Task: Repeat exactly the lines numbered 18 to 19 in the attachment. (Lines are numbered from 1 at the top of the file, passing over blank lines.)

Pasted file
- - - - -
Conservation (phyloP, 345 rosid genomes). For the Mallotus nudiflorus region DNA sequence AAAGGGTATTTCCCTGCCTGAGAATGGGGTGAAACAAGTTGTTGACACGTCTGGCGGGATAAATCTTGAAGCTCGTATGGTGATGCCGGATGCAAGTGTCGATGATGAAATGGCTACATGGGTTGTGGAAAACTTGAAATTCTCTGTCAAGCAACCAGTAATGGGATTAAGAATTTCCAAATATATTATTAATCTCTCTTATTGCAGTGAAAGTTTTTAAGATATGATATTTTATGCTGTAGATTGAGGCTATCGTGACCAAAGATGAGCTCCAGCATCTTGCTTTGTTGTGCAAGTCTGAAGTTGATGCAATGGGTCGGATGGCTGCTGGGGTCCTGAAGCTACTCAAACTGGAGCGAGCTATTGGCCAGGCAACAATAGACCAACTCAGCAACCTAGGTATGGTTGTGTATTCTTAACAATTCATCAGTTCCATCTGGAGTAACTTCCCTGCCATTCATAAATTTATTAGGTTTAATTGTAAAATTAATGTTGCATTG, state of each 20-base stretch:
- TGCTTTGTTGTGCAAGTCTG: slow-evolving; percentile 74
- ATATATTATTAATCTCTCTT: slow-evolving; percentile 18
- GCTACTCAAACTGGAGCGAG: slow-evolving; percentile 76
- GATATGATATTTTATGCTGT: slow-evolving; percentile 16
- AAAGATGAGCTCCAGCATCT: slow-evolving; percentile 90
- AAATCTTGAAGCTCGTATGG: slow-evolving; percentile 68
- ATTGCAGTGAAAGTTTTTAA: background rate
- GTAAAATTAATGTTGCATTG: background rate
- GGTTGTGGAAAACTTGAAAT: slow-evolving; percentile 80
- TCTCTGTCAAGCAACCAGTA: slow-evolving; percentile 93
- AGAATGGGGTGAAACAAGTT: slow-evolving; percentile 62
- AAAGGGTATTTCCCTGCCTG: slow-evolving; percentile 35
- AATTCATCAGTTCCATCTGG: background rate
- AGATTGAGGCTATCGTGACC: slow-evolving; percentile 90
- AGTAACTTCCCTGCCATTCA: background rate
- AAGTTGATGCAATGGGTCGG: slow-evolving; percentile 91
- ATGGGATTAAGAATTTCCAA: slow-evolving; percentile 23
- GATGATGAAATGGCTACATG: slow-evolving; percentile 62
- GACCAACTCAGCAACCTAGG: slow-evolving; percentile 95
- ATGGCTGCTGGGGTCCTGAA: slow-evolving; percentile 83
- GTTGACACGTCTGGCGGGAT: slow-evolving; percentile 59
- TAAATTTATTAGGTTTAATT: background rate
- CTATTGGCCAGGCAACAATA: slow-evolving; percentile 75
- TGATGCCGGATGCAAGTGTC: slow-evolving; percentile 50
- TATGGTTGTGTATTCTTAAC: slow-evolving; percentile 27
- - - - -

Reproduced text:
- ATGGGATTAAGAATTTCCAA: slow-evolving; percentile 23
- GATGATGAAATGGCTACATG: slow-evolving; percentile 62